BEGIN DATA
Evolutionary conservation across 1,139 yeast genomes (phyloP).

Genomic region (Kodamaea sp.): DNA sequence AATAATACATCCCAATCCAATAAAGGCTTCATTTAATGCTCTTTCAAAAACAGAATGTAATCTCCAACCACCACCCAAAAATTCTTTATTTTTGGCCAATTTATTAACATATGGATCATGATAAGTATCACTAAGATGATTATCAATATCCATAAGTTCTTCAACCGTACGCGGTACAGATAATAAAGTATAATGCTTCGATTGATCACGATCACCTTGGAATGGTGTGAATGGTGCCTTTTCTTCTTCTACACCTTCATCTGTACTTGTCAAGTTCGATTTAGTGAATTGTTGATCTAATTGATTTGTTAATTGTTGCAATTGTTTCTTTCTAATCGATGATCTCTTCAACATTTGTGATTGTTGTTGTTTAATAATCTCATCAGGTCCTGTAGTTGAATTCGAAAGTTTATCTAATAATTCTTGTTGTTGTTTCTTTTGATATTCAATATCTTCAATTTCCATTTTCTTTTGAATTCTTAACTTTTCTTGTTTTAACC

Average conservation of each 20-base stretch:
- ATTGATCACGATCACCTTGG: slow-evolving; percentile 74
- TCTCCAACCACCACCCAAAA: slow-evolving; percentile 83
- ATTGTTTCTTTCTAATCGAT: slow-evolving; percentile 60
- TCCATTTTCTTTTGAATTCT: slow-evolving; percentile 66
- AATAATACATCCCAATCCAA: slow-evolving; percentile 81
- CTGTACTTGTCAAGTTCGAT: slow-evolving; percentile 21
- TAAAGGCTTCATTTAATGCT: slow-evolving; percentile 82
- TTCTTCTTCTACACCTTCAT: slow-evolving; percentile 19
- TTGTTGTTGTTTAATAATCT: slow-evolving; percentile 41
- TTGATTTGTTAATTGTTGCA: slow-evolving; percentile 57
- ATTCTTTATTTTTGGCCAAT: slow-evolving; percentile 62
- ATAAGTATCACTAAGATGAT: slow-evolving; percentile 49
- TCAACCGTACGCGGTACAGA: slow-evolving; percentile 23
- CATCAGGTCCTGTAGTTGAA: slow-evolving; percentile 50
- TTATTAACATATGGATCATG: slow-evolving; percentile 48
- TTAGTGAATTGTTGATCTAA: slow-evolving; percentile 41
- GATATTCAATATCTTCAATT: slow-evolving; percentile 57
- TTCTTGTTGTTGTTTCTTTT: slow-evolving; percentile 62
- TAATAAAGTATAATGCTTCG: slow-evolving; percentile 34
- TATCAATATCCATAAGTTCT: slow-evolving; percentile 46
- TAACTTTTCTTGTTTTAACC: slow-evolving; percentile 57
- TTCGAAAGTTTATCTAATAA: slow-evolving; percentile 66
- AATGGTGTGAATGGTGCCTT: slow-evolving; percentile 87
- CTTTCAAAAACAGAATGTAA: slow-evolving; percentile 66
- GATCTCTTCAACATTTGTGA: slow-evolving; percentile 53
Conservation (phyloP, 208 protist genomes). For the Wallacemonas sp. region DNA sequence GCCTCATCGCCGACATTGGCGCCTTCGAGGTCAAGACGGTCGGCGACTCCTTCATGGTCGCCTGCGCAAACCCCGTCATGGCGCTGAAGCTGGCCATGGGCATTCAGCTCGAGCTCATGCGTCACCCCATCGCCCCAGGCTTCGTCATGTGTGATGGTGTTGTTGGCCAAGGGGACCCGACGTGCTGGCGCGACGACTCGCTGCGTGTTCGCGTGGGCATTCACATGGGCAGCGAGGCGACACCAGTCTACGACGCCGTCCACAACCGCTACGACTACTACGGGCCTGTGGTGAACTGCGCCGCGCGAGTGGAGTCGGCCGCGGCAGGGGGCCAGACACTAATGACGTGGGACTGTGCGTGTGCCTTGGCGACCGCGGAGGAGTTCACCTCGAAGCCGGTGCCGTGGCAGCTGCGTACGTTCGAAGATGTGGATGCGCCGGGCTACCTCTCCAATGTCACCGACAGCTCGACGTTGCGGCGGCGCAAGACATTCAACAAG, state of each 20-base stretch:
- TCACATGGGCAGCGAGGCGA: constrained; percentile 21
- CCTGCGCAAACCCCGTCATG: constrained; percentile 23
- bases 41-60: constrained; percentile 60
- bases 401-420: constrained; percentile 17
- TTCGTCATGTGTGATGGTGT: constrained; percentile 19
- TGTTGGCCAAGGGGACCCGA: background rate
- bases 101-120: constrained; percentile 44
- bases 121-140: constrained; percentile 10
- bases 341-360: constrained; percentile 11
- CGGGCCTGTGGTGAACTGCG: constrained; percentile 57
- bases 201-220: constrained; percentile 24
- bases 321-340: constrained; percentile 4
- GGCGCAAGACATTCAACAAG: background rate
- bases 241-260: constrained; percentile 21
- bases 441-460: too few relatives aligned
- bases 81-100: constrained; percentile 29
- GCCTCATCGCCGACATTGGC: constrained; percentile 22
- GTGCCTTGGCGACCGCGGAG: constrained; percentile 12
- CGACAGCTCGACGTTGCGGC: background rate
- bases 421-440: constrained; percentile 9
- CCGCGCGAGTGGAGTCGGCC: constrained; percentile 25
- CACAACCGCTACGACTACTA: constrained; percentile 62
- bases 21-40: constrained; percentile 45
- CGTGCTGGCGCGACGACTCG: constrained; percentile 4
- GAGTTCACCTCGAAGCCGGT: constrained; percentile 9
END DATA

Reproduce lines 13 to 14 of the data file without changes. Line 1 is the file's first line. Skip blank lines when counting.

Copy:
- TTGATTTGTTAATTGTTGCA: slow-evolving; percentile 57
- ATTCTTTATTTTTGGCCAAT: slow-evolving; percentile 62